Its a bit like the ‘chicken or egg’ debate isn’t it?
Only, when it comes to the ‘book or film’ situation, we probably side on to one of these more quickly and definitely.
As for my take, I am for neither of them!
I’m a huge bookworm and a spend most of my evenings watching films- especially reruns of films I like- sad, I know, but it keeps me out of trouble 😉 – but I’ve never been able to side on to any one of them for most of the stories told on page and on screen.
I suppose studying Film and TV at university is responsible for this little conundrum of mine. I clearly remember one of my lecturers saying to us while you can like the book or film more or less than each other, it would be rather ludicrous to say something like ‘books are the best’ or the ‘movies are the best’!
Why, you ask?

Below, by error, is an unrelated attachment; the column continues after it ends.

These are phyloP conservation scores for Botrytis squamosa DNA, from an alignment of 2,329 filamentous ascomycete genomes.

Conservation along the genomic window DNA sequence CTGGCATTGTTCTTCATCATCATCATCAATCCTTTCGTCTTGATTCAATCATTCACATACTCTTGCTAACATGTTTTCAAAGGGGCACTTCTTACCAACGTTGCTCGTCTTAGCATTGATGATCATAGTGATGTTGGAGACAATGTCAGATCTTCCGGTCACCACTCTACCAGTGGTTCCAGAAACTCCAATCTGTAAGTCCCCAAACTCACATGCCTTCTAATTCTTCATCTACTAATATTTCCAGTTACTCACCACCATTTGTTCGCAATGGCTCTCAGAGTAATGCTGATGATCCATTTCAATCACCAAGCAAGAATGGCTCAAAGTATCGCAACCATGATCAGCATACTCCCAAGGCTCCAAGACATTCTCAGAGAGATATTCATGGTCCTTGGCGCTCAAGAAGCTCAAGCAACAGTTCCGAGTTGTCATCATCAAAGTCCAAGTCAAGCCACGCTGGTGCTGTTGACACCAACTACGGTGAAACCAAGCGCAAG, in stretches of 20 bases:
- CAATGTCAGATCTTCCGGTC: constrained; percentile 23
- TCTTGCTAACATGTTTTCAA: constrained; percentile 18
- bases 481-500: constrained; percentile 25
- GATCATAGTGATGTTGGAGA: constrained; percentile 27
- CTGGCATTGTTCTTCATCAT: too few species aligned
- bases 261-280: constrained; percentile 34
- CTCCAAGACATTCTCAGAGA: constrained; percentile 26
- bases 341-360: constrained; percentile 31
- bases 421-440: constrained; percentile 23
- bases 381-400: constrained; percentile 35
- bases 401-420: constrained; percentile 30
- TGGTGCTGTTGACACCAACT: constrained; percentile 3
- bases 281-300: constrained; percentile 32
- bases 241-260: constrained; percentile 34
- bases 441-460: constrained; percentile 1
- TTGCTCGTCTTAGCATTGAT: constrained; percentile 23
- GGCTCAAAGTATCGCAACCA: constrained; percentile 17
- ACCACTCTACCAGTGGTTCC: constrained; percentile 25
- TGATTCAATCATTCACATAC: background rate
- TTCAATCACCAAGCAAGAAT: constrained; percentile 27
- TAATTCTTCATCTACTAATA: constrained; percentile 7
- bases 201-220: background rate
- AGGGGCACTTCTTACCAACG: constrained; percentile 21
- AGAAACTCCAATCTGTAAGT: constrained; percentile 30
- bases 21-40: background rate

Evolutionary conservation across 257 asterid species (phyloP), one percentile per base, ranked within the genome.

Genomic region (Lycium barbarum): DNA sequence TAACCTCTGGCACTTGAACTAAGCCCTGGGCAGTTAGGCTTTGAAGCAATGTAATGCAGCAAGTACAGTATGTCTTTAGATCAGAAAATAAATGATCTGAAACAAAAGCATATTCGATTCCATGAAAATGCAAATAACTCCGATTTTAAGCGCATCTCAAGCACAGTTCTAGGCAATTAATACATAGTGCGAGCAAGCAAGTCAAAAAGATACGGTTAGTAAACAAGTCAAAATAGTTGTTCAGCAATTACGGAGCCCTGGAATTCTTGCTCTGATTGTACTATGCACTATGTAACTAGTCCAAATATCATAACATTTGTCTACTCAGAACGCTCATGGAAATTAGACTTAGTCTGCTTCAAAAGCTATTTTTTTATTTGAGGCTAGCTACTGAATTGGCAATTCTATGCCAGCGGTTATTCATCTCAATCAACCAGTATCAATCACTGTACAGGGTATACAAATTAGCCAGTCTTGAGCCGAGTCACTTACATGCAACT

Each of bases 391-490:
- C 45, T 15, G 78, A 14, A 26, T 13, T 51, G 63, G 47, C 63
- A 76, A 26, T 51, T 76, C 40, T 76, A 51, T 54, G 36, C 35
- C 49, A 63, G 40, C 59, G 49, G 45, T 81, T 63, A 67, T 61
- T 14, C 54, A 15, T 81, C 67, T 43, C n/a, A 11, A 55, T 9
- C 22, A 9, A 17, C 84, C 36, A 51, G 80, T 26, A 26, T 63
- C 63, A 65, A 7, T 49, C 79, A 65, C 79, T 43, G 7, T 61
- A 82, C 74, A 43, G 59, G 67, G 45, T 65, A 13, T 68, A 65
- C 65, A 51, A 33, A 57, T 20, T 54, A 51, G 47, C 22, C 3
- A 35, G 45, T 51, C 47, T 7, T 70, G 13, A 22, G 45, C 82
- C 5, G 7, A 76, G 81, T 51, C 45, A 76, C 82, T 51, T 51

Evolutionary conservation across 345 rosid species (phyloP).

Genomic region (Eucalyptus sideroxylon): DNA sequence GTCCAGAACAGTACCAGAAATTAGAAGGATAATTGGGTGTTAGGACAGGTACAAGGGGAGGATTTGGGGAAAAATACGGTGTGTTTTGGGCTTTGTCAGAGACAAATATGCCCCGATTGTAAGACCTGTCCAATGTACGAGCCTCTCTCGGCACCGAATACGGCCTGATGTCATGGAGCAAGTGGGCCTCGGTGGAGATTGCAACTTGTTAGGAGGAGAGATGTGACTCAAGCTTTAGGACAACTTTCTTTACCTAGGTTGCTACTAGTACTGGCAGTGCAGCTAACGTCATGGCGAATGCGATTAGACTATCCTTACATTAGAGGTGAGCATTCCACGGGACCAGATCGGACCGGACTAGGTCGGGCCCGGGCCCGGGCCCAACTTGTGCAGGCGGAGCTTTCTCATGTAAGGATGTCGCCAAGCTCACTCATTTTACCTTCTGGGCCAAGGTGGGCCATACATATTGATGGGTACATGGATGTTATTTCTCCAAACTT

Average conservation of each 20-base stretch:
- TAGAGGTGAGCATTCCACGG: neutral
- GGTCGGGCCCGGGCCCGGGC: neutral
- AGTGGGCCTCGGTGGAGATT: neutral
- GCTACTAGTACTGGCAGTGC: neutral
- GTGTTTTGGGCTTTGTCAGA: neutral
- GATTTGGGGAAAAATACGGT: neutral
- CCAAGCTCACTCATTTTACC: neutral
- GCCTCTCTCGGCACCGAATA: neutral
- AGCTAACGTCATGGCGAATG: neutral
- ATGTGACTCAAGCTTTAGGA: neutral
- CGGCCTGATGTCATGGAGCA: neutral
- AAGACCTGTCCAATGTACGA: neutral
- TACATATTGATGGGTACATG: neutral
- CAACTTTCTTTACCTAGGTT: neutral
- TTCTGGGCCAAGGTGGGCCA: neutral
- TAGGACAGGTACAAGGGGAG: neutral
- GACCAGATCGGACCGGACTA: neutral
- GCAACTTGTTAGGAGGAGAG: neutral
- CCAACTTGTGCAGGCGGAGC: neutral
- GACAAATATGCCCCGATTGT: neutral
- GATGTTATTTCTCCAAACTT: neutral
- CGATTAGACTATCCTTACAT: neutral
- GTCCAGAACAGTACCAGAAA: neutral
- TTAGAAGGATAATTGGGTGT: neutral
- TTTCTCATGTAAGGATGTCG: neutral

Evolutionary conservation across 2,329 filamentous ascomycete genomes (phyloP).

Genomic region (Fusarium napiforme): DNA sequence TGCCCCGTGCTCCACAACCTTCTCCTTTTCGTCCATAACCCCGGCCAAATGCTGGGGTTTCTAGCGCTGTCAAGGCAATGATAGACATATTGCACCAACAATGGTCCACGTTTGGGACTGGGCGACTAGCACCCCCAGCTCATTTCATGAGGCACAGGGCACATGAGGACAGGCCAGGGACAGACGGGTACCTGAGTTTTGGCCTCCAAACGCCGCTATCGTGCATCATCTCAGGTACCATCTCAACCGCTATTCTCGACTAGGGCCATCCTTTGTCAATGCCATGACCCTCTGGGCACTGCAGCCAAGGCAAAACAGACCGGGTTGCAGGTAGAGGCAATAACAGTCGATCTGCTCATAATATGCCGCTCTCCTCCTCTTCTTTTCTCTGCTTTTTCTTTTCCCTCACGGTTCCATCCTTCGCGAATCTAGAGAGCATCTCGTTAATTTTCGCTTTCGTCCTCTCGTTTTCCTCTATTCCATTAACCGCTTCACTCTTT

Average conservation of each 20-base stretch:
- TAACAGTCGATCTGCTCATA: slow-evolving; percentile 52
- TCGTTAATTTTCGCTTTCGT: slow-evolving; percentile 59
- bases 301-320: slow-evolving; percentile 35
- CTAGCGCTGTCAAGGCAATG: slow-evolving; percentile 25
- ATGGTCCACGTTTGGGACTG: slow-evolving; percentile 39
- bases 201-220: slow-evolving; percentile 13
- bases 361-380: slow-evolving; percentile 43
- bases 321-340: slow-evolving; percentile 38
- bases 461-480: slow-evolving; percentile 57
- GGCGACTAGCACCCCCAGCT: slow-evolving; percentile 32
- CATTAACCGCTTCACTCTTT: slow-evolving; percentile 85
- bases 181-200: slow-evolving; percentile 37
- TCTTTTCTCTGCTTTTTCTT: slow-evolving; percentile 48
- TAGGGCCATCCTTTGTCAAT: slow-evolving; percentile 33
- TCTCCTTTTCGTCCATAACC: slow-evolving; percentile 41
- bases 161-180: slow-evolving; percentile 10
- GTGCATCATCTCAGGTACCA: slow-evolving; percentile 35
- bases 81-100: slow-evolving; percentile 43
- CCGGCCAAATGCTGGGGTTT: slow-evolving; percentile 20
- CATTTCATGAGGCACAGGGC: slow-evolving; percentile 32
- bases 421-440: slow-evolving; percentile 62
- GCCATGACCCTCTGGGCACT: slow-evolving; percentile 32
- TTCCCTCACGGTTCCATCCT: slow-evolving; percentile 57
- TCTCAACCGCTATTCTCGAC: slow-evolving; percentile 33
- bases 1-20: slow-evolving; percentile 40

Well, both the book and the film may tell the same story, may get the scenarios as authentic as possible, may get the actors to perform superbly, but the devil is in the detail here. Cliched as it sounds.
A book has the freedom of time and the limitation of reader’s choice.
On the other hand, a film has the limitation of time, but the freedom of creativity to lure in otherwise-not-so-interested-in-the-book types.
These specific features give both the book and film their own edges.
For example, with Jane Austen’s Pride and Prejudice- the nation’s favourite novel, me included- I prefer the BBC television series rather than the film, as the series captures much more detail from the book, than the film does, due to the amount of time the former has compared to the latter.
With Bridget Jones, the books are undoubtedly hilarious and unputdownable, but the films are very entertaining too, even though they miss out a lot of detail.
That’s the thing you see, films have to leave out a lot of detail as they don’t have the time, otherwise, every film-based-on-a-novel would roll on to 4-5 hours, minimum!
What examples and arguments would you like to pose here?